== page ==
Rediscovering Ballarat’s Bushland

On our July excursion led by Emily Noble, we visited some of the bushland areas included in Discovering Ballarat’s Bushland*, published by the Club in 2002.

Mt Buninyong in the fog

A group of 11 gathered at the Blackberry Lane car park on a cold morning with low cloud covering Mt Buninyong. We walked past mature Messmate and Manna Gum, some with hollows. As we climbed higher the weedy species grew fewer. The ground cover was mainly Common Tussock-grass and Weeping Grass. Herbs among the grass included Bidgee-widgee, and Prickly Starwort. A variety of fungi were seen.

the grassy crater

We reached a crater from which lava flowed towards Buninyong. The lower part of the crater was a grassland area because frost prevented trees becoming established. A sign near the crater explained the volcanoes has erupted several times from over one million years ago to as recently as twelve thousand years ago.

Making of a mountain

Birds observed during the morning were White-throated Treecreeper, Yellow Robin, Grey Shrike-Thrush and Superb Fairy-wren. A concrete tank and trough were near the crater, perhaps from an earlier time when stock were grazed on the Mount.

A climb up the tower at the summit gave limited views because of the low cloud. After lunch under the picnic shelter we reviewed the information on Mt Buninyong Scenic Reserve published in 2002 and made some suggestions for improvement.

In the afternoon we travelled to the north-east corner of Union Jack Reserve, entered the reserve near the Locomotive Hill Mine. The area is marked with a plaque remembering the death of two miners.

beefsteak fungi

The open forest is dominated by Broad-leaved Peppermint on the higher ground with a sparse understorey of shrubs and a lichen crust. Thin-leaf Wattle was developing buds and Common Heath was flowering. As we moved down the hill Messmate and Scent-bark appeared. Along the creek there were Manna Gum, Blackwood, Prickly Moses and Prickly Currant-bush.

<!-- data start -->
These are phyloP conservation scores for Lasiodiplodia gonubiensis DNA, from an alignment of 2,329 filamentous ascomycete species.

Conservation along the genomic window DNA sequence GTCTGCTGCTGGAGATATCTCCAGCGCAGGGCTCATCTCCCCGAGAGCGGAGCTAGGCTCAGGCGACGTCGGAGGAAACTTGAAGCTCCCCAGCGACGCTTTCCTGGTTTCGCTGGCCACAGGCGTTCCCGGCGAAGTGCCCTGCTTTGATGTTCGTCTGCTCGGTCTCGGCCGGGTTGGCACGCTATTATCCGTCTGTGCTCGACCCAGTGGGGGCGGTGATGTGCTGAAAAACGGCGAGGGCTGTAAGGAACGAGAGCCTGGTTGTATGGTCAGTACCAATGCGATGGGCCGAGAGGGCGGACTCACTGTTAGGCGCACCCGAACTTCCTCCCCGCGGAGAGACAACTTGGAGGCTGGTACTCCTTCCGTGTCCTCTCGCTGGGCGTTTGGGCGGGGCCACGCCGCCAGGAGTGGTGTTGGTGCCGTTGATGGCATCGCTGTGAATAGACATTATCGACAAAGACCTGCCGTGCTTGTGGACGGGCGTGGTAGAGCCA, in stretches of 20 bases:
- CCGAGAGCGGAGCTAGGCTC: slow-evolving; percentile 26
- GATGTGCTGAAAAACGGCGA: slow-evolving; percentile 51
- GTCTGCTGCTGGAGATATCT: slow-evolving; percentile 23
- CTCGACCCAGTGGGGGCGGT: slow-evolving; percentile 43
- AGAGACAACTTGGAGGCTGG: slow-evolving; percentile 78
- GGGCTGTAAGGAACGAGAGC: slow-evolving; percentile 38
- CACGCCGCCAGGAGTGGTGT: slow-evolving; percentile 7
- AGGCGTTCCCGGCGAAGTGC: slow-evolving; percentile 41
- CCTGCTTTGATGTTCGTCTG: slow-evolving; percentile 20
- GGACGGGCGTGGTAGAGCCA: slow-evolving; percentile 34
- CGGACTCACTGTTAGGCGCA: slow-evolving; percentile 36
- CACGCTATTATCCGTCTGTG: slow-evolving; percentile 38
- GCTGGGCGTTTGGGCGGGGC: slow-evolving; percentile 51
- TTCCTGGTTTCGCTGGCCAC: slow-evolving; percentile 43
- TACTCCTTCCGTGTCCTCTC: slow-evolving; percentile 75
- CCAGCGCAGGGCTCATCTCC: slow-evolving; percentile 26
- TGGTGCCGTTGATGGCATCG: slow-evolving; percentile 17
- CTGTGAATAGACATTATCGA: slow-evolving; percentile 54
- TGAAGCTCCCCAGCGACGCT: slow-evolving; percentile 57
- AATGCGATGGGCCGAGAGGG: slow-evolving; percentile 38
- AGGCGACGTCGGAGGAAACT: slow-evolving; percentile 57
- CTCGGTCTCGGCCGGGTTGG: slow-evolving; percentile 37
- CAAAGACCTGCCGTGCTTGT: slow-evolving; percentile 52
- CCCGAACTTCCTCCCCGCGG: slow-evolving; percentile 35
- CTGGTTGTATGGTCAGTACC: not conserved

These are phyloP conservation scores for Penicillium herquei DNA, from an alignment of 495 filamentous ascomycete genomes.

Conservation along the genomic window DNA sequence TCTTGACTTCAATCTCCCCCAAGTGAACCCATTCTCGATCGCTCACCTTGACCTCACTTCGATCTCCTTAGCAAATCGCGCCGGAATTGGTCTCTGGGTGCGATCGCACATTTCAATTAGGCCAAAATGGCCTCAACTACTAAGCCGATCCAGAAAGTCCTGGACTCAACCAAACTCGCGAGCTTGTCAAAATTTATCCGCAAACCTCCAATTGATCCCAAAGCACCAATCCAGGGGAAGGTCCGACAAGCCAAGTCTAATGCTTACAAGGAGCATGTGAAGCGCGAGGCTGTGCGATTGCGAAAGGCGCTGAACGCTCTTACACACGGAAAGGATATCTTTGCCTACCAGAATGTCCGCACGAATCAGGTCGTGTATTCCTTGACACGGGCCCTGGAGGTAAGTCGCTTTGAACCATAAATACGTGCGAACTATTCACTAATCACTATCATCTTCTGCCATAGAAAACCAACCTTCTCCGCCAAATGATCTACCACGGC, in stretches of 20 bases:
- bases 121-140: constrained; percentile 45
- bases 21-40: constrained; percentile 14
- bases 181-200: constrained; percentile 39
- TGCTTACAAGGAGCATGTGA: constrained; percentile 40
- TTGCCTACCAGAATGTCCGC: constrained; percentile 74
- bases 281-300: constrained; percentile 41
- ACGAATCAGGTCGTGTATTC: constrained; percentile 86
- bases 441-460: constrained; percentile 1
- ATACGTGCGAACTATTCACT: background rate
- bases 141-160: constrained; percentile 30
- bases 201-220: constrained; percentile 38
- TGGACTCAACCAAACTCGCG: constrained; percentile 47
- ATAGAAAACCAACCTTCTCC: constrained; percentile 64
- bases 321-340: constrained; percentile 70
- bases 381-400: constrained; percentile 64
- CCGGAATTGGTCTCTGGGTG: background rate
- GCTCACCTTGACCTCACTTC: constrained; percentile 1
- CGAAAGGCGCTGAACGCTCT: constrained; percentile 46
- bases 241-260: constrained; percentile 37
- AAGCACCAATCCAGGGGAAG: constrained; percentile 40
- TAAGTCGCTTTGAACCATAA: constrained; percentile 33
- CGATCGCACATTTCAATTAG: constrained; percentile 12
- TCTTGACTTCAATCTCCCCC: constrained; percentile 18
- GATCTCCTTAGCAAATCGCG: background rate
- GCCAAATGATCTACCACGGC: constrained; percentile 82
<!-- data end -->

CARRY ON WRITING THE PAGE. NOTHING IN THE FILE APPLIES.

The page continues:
Only two cars continued on to Durham Lead where we were joined by three district residents. We inspected a patch of Crown land in Pioneer Lane. This was the most species rich area visited during the day.

We saw many orchid leaves which Emily was able to explain the features used to identify the different genera and species including Caladenia, Diuris, helmet, sun, waxlip, gnat, greenhood and duck orchids. The only orchid found with seed capsules was Red-tip Greenhood. It was pleasing to see some Black Sheoak seedlings regenerating near mature plants.

Thanks to Emily for leading this excursion in the depth of winter. She was able to help us identify many interesting plants even though few were flowering. Thanks also to John Gregurke for writing up this report.

* In 2002, the Club published Discovering Ballarat’s Bushland. Now that it is out-of-print and sold out, the Club is considering a new edition. The rationale behind this excursion was to visit some of the bushland areas included in the book and evaluate whether the information is still relevant, accurate and covers the key features or could be improved in some way.

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